By Bob Vanourek and Greg Vanourek
A good head and a good heart are always a formidable combination. — Nelson Mandela
The way most leaders go about identifying and developing talent is utterly insufficient for what is needed to create a triple crown organization. They focus mostly on the head and neglect the heart.
They emphasize hard skills and capabilities like knowledge, skills, and expertise. They assess intelligence, education, pedigree, experience, technical competence, skills, and other conventional indicators.
The head is just part of the equation
Of course, those factors are critical, and sometimes raw brainpower is especially important. Princeton’s president, Shirley Tilghman, told us, “Brains really matter. You can’t be a leader here if you’re not smart.” Ron Sugar, former CEO and chairman of Northrop-Grumman (a global provider of military and commercial security systems), told us, “A lot of our work is literally rocket science, so we have 45,000 outstanding scientists and engineers.”
Even in intellectual and technical environments, the head is only part of the equation. Lynn Easterling, vice president and deputy general counsel at Cisco (the global networking solutions company), told us, “I can teach the hard skills, but I can’t teach good character or good relational skills. It’s much easier to find people with the hard skills than it is to find the people with both the hard and soft skills.”
The term “heart” is rich with meaning. Parker Palmer, a distinguished author and teacher, captured it well: “I’m using the word ‘heart’ as they did in ancient times … It meant that center in the human self where everything comes together — where will and intellect and values and feeling and intuition and vision all converge. It meant the source of one’s integrity. It takes courage to lead from the heart.”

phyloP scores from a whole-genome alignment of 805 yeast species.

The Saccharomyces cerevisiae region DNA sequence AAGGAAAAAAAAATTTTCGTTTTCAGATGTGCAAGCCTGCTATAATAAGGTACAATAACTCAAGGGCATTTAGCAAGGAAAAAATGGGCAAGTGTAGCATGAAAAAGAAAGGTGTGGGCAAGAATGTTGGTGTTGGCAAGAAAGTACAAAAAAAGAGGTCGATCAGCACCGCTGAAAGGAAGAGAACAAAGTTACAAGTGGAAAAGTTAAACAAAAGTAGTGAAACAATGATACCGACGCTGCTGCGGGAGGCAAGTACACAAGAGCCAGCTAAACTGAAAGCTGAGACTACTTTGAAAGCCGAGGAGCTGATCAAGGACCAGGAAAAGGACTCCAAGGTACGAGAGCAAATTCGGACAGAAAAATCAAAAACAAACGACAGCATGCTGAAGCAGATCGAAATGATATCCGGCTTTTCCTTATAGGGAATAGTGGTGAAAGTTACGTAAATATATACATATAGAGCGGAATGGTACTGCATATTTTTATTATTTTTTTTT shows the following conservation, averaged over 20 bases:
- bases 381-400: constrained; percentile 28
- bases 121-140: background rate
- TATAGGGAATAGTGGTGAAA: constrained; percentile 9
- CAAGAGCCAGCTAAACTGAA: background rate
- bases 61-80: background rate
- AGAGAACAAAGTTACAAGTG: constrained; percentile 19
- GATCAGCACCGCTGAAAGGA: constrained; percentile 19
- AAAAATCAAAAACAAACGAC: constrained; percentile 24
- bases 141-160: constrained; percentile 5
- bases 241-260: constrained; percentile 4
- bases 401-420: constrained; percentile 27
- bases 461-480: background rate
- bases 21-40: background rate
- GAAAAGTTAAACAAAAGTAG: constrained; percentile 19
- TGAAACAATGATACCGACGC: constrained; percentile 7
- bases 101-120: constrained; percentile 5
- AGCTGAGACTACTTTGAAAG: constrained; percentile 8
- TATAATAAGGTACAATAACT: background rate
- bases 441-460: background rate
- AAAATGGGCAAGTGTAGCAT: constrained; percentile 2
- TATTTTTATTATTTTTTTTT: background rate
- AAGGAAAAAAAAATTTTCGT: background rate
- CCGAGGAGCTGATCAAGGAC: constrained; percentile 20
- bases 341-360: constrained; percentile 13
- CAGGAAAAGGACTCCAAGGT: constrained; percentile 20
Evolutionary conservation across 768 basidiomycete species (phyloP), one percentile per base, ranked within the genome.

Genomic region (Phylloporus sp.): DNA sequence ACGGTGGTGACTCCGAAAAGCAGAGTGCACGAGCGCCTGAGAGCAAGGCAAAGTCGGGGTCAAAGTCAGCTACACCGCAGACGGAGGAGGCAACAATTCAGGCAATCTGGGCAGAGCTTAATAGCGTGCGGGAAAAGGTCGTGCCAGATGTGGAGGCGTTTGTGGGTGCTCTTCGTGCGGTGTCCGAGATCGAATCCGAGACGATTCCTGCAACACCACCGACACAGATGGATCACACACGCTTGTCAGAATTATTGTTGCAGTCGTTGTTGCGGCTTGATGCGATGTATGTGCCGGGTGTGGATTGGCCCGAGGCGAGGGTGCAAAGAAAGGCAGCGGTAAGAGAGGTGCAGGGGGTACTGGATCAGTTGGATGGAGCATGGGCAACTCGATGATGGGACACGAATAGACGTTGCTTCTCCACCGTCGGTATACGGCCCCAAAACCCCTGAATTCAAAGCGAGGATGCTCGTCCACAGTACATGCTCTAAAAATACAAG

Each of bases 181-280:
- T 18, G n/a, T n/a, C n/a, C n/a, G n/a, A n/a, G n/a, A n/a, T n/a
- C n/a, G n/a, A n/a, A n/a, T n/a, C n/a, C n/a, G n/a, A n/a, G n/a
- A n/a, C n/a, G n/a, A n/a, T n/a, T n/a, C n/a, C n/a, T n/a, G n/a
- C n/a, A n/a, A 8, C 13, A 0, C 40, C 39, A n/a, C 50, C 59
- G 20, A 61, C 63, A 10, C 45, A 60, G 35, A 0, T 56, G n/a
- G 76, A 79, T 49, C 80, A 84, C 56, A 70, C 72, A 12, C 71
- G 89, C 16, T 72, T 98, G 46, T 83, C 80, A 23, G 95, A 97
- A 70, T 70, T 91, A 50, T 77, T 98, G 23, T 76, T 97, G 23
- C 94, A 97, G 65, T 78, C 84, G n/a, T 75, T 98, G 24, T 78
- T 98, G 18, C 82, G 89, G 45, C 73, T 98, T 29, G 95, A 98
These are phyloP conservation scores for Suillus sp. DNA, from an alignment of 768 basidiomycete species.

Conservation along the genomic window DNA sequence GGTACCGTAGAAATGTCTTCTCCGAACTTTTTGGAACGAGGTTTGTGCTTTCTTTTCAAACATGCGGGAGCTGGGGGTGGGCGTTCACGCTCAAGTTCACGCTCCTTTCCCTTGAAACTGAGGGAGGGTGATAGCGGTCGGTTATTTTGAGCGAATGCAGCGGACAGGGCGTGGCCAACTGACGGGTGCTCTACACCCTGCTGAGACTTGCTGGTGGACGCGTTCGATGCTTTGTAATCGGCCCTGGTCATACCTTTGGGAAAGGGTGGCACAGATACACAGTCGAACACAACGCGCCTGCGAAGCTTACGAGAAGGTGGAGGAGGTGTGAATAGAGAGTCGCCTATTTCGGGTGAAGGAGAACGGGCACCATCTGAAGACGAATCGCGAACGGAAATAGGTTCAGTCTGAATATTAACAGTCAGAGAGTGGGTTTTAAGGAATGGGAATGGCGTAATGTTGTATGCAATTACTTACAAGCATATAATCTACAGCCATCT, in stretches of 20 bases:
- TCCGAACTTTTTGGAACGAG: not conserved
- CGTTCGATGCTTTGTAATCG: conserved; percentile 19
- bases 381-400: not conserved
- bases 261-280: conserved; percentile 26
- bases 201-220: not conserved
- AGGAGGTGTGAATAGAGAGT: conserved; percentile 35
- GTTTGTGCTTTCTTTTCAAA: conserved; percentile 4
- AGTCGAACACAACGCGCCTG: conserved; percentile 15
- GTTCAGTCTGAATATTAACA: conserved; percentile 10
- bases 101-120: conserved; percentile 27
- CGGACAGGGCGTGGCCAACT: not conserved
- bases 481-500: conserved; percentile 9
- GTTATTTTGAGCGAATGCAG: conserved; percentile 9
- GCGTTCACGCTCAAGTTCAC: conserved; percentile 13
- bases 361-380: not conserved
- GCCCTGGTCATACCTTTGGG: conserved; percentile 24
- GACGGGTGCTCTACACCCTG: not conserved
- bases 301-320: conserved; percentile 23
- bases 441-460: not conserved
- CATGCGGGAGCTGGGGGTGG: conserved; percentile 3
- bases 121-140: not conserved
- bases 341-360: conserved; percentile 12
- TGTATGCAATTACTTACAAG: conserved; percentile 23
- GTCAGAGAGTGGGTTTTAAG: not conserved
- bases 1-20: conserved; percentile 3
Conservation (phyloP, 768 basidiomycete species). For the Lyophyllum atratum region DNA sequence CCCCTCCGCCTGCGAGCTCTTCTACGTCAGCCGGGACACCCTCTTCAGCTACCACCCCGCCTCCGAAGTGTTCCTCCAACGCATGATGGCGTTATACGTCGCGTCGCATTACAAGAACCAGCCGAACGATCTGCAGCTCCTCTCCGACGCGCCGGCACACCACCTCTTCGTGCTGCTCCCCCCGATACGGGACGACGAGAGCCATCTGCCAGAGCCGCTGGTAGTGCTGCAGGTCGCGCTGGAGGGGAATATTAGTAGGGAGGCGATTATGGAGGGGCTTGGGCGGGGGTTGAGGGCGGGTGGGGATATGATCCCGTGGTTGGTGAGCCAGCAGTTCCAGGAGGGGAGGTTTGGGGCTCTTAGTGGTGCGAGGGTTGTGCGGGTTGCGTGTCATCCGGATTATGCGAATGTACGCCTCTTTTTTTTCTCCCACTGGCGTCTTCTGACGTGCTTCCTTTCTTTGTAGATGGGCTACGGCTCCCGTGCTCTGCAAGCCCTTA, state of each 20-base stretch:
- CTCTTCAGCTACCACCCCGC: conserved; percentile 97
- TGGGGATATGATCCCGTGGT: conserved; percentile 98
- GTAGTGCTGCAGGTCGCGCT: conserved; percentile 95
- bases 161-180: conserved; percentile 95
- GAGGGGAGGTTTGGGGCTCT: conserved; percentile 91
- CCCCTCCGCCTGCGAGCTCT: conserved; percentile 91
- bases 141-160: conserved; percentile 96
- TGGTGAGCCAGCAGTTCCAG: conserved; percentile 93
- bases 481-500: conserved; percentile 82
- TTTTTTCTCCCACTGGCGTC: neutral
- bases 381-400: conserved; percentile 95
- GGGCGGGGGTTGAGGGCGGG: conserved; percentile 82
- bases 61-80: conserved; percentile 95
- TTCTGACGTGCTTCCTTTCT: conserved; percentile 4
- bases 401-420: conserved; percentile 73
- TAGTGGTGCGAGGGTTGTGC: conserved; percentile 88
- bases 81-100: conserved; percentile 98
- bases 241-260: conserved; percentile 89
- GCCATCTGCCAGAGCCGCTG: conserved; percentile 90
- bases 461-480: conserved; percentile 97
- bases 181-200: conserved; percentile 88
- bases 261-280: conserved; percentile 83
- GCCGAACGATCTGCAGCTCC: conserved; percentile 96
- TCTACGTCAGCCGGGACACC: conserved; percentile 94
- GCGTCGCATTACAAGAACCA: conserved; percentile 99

Heart includes intangibles such as character, will, passion, compassion, courage, and persistence. Heart encompasses what energizes people, what carries them through adversity, what drives them to win.
Integrating the head and the heart
Palmer observed that people are healthy and whole only when they involve both their head and heart. The Vail Leadership Institute espouses what it calls an “inside-first” leadership philosophy. According to its founder and president, John Horan-Kates, “This whole concept is built around the notion that leadership starts with one’s character, which largely resides in the heart, and emanates out from there.”
Triple crown leadership integrates head and heart. In his bestselling book, Authentic Leadership, author Bill George wrote that great companies must “figure out how to tap into people’s hearts — their passions and their desires to make a difference through their work.”
Lorrie Norrington, former president of eBay Marketplaces (the global division of eBay that manages its e-commerce sites), told us, “The heart really matters in leadership. Without heart, it isn’t possible to create passion, dedication, and lasting change in your business.”
Heart reveals character within
As we saw with Seabiscuit, heart reveals the character within. People with heart show a fierce commitment to their enterprise, demonstrating loyalty to their colleagues and passion for the group’s aims.
They show a healthy ambition to win and build something enduring and impactful. This fuels their performance and sustains them amid adversity. Football coach Vince Lombardi once said, “Heart power is the strength of your company.”
Some leaders say this heart stuff is too soft and fluffy and not sufficiently actionable. We disagree.
Triple crown leadership proactively seeks, develops, and rewards people with both head and heart. It fills the enterprise with them, transforming both the people and the place in the process.
Excerpted from Triple Crown Leadership — Building Excellent, Ethical and Enduring Organizations, by Bob Vanourek and Gregg Vanourek, © 2012, McGraw-Hill Professional. Reprinted with permission of the publisher.